Millennium Post

Tackling terror after Paris

It wouldn’t be wrong to assume that the world today is steeped in with extremism. Terrorism and activities surrounding the loss of millions of lives were once regarded as the biggest shock to mankind. However, in modern times, terrorism is more frequent than Christmas and Diwali. New terrorist organisations forming alliances, practicing, training, and killing are the modern methods of the day. All said and done, no matter how used to one may be, the killings and loss of 129 lives at the romantic capital of Paris is still a shock. 

With the Paris attack unfolding last Friday, it isn’t difficult to assume that terrorism today is a global alliance. Terrorists across countries beginning from the 9/11 attacks till the recent attacks in Paris have been united in helping one another in executing the attacks. However, counter-terrorism organisations all over the world are far from uniting with one another to face this global terror. The US and Russia are loggerheads with one another and their problems keep everything else secondary. Making things more personal if we look at India, post the 26/11 attacks, there were various attempts and enquiry with treaties between India and Pakistan in order to get to the bottom of things. However, bureaucracy got in their way, promoting the cold war status which has already existed for ages between the two nations. Beyond Pakistan, for the past two decades, India has been trying to push for a United Nations Convention on terrorism with minimal success. Many nations, however, are unable to come to an agreement on how terrorism should be defined. Without a clear definition, it is impossible to come up with global protocols on dealing with terrorism.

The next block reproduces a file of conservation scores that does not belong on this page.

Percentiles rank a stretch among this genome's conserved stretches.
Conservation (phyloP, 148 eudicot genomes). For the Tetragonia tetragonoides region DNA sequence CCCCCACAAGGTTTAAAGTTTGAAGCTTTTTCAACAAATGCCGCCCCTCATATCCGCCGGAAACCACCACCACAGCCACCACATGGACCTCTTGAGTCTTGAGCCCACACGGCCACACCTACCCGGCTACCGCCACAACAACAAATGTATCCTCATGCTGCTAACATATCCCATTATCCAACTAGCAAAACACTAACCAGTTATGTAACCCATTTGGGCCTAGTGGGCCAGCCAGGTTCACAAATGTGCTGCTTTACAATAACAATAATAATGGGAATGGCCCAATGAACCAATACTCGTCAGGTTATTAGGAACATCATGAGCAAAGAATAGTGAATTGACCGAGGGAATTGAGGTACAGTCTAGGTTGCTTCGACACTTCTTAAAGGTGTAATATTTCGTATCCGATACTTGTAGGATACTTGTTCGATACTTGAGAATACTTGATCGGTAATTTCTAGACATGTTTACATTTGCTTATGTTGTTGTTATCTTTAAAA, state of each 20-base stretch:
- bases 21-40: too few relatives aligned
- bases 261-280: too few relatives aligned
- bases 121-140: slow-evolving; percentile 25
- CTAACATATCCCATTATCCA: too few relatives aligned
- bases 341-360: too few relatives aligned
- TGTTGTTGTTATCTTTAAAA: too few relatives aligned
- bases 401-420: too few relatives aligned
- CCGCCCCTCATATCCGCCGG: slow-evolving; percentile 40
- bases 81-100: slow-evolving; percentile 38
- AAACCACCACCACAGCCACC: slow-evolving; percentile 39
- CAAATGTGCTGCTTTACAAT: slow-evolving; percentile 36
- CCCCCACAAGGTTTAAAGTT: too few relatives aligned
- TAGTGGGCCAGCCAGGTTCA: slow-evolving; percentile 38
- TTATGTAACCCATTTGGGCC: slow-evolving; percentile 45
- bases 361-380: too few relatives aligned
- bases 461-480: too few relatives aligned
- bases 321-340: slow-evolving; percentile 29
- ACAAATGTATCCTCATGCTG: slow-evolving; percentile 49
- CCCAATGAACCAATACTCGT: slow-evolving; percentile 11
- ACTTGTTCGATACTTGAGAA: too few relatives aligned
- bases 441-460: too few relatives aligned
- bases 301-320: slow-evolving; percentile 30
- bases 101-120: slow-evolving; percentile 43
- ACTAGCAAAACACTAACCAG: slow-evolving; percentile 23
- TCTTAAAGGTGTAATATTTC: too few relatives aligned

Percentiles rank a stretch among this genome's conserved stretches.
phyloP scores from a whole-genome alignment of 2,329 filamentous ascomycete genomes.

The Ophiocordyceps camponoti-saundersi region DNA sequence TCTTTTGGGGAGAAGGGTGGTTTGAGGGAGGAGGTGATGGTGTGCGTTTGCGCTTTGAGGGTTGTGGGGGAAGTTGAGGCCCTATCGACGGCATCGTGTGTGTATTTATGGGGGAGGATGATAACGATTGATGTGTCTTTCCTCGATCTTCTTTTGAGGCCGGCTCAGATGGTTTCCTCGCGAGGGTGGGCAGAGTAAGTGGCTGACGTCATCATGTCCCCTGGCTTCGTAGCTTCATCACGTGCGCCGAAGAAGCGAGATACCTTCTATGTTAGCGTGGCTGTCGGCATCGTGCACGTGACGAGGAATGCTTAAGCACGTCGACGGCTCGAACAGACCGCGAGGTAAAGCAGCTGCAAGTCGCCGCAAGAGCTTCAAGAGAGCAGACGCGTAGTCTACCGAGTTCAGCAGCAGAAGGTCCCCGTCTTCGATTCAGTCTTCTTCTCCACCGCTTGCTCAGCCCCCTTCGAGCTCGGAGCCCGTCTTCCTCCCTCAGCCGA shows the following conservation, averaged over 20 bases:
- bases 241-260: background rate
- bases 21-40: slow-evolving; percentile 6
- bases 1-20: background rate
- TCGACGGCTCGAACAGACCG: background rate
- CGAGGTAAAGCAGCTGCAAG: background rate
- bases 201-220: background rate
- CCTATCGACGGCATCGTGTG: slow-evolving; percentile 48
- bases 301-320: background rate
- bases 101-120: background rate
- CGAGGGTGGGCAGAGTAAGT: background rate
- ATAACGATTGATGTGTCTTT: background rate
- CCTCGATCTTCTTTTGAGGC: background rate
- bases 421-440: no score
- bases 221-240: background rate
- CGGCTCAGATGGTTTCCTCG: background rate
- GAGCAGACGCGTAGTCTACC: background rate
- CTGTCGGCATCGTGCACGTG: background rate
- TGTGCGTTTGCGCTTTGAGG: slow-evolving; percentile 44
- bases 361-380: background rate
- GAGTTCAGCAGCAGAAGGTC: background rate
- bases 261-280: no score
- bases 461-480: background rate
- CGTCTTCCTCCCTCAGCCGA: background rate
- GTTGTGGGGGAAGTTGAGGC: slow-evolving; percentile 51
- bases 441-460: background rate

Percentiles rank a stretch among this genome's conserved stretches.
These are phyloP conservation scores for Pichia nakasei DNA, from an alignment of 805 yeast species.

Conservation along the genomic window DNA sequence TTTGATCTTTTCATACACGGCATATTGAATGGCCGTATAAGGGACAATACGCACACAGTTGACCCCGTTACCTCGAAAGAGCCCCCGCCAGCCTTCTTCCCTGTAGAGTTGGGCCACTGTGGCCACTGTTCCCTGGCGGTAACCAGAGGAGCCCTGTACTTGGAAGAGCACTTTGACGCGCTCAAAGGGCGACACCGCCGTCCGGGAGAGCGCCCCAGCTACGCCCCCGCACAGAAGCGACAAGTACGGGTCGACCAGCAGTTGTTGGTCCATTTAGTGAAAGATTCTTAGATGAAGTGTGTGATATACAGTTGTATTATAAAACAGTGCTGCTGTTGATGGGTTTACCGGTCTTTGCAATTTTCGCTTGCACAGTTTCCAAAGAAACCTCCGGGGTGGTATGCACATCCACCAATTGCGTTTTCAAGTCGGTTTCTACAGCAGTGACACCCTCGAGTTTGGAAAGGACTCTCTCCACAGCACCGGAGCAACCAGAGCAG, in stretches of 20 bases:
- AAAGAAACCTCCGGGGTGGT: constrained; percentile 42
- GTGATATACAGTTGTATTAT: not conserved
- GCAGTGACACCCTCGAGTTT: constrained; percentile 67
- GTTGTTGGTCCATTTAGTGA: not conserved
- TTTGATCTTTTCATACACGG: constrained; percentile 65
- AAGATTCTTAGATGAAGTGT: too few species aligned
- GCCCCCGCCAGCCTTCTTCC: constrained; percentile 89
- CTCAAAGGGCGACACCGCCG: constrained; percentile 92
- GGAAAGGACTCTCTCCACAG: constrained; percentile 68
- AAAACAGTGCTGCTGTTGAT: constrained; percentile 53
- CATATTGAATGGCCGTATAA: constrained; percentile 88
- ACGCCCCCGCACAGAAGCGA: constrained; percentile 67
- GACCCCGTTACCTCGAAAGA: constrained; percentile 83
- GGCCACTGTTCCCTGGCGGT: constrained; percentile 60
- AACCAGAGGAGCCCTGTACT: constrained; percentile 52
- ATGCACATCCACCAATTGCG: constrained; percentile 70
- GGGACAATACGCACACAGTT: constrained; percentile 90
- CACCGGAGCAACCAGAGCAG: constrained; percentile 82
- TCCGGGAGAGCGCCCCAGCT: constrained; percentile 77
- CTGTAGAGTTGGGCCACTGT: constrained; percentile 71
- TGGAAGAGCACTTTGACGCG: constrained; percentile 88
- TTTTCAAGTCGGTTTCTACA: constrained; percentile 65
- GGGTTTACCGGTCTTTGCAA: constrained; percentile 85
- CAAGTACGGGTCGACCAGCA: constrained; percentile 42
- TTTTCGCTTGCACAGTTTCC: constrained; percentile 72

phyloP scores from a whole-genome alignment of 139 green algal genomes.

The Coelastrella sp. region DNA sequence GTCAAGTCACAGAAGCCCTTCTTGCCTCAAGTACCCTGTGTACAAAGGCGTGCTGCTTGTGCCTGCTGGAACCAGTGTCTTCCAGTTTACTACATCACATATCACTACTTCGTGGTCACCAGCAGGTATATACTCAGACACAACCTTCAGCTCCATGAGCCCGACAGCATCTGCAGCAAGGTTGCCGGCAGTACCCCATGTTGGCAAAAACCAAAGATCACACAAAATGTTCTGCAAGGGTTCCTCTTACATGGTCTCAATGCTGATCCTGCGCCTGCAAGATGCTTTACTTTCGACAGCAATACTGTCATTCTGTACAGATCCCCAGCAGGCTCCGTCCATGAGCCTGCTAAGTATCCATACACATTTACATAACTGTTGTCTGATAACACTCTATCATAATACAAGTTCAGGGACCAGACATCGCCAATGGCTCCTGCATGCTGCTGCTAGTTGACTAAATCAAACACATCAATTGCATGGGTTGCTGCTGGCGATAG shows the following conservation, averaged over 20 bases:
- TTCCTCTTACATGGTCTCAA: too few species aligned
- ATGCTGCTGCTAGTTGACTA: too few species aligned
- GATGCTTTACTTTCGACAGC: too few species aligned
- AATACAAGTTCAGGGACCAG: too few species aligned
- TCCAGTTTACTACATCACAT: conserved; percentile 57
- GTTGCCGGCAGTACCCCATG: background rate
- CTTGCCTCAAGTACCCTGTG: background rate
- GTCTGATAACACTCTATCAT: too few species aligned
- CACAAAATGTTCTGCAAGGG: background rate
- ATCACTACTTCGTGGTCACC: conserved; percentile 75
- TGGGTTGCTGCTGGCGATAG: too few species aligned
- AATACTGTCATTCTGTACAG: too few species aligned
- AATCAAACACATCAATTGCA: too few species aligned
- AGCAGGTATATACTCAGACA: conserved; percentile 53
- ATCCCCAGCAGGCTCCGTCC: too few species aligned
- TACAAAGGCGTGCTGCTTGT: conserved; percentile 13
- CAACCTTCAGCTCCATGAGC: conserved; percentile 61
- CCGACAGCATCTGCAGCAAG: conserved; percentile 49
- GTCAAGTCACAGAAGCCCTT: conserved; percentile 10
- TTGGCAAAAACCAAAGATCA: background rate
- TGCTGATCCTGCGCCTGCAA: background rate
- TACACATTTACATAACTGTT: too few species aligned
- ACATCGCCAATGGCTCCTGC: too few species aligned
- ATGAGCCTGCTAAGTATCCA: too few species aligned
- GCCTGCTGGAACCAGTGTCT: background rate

The 26/11 Mumbai attacks executed by the LeT have become a blueprint of most attacks executed in the world today. “While a 9/11 was spectacular in planning and execution, it is also far more difficult to do so in today’s age of increased surveillance. But a Mumbai-style 26/11 attack is far easier to plan and execute with equally deadly results. To procure and smuggle in small arms, motivate suicide attackers and then unleash them on vulnerable public spaces is the worst nightmare for security agencies that has now come true,” according to Saikat Datta, former Editor (National Security) at a leading English daily.  Our security agencies are faced with impossible odds. Instead, security agencies must sit together and discuss ways to strengthen the resilience of public spaces to such attacks.  One of India’s leading disadvantages in dealing with terror incidents has been the inability of various security agencies to work together. In 2014, the then respective chiefs of the Intelligence Bureau and the Research and Analysis Wing formulated a proposal, whereby the two intelligence agencies would sit under one roof and work together as a team. Suffice to say, better coordination and flow of information would have helped India a great deal in improving its security environment. Sadly after their retirement, the proposal was buried. And then, of course, there is the internet, which has become a hub of propagandist material targeted at vulnerable and often delusional youth. The Islamic State has mastered the art of using social media and the larger internet to finance and recruit members. The challenges before our security agencies are many. With the recent attacks in Paris, it is high time India gets to act together.  
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